Interesting People, Vol. 1: Adam Lane Smith

Welcome to a new feature here on Amatopia! It’s called “Interesting People,” and I’m going to interview people I think are interesting. Simple enough, right?

For this inaugural installment, I interviewed author Adam Lane Smith. Adam wrote one of my favorite books that I’ve read in a long time, a sci-fi mystery/adventure called Making Peace. I reviewed it upon release, and I highly recommend it to fans of the genre, or anyone just looking for something a little different than what you’ll find on the bookstore shelves.

Adam is also a very intelligent and easygoing guy, and I’ve truly enjoyed getting to know him over Twitter. In essence, he is the very definition of an interesting person. I hope you enjoy the conversation (my questions in bold, Adam’s responses in normal type):

* * *

Before we get into anything else, tell me one thing: why on Earth don’t you have a blog or website of your own?!

The short answer is that I’m lazy.
The long answer is that in the process of writing my book I had to deal with many pitfalls and time sinks. My former publisher went full SJW and let me know in a passive-aggressive manner that I was no longer welcome at their company, and then in an aggressive manner threatened my day job. I started and then completed an apprenticeship as a psychotherapist. I worked a traveling job. I started two new jobs. I conceived and then had my first child, and then conceived my second. I worked long hours reading everything published and unpublished from fellow authors while networking with them and raving about their works on social media so they’d know who I was when I finally published my book.
The struggle wasn’t limited to my personal life. After I finished writing the book, I unwillingly went through three separate people for my final cover. My second cover artist almost opened me up to being sued by using copyrighted material and claiming it was legally okay after I confronted him. I had to learn about editing and got a punch to the gut from the fantastic editor I hired, which necessitated 45 hours of editing and rewriting after I’d thought I was done.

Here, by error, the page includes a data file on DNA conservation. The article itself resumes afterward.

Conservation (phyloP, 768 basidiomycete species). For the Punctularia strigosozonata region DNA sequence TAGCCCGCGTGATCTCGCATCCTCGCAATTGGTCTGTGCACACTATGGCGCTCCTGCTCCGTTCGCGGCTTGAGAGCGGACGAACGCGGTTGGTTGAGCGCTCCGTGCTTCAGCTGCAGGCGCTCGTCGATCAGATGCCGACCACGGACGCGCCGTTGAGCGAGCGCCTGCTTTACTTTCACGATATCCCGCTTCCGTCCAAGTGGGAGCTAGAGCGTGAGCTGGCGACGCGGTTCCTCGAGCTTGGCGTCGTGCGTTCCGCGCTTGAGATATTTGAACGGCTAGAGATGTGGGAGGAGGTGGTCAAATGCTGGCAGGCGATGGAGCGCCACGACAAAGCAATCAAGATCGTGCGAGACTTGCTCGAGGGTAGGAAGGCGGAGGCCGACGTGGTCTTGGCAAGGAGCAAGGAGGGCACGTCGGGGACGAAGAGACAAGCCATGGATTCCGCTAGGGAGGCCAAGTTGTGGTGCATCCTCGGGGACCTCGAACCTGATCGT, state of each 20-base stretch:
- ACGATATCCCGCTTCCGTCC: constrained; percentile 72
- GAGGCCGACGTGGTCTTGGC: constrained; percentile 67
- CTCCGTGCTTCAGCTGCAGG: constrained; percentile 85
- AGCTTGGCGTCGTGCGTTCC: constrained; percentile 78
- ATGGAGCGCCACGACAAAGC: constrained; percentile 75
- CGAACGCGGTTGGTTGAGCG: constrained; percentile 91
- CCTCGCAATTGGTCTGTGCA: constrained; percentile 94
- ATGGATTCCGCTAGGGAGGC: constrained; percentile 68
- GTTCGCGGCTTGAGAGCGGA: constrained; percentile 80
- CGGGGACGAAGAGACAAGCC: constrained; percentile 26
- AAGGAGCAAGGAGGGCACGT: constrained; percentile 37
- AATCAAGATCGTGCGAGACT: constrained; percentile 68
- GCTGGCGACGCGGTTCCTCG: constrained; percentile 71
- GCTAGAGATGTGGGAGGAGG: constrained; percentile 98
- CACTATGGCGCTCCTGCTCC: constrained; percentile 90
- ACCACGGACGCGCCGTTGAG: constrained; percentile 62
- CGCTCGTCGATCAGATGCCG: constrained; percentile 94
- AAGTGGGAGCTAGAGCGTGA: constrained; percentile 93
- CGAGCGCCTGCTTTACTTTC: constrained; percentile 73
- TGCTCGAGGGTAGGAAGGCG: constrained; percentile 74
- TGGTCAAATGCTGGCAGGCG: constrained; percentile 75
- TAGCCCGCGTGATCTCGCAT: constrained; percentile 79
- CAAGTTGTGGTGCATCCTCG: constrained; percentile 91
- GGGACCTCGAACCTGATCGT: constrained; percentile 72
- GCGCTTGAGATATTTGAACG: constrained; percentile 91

All of that is my sniveling way of saying I was exhausted. Rhett C. Bruno mentored me through the launch and warned me sternly not to launch without a website, but I was beyond caring. I wanted to be a real author and be done with the cursed work which had tormented my soul night and day for three years. (Is that tortured enough for me to be considered an artist?)
But, unlike with modern Hollywood trash writing, there is a happy ending! I’ve got someone working on my author website right now. That’s registered at AdamLaneSmith.com, and will eventually exist once I prod him hard enough.
That’s a pretty good reason not to have a blog, but I’m glad to hear that the official home of Adam Lane Smith on the web will soon be up and running.
 
Your answer dovetails nicely into my next set of questions. As someone who really enjoyed Making Peace–indeed, it’s one of the strongest Pulp Rev works I’ve read–I’m eager to discuss writing, but I’m also intrigued by this publisher who tried to get you fired. What’s that all about?
 
Before getting into that, though, how about a little of your background, to the extent that you’re comfortable talking about it? You know, the kind of thing an actual professional interviewer would’ve asked you about first.
I grew up in Central California in George Lucas’ home town. When he writes about Tattooine and has Luke complain about how miserable it is, that’s what he’s talking about. When he writes about Mos Eisley, that’s our home.
I grew up poor in the ghetto. My mother came from a wealthy family but was disowned and disinherited for marrying a Christian man, and my father grew up with a divorced mother in trailer parks. No one helped us, and my parents each worked multiple low-paying jobs day and night to keep us fed and scraping by. Life was hard. Much of this is mentioned or hinted at in the afterword of my novel.
People died, friends were molested, I fought for my life several times against violence and untreated sickness, I developed PTSD, family members were abducted and raped by gangs, violence was ever present. One of the first lessons you learn is to lay on the floor with the adults on top of you so they die first and the kids might live under the corpses.
I learned to love reading as an escape, and dreamed of being a writer. By the grace of God, I worked my way out with the help of my diligent wife. Now we live a life of relative comfort and safety on a farm.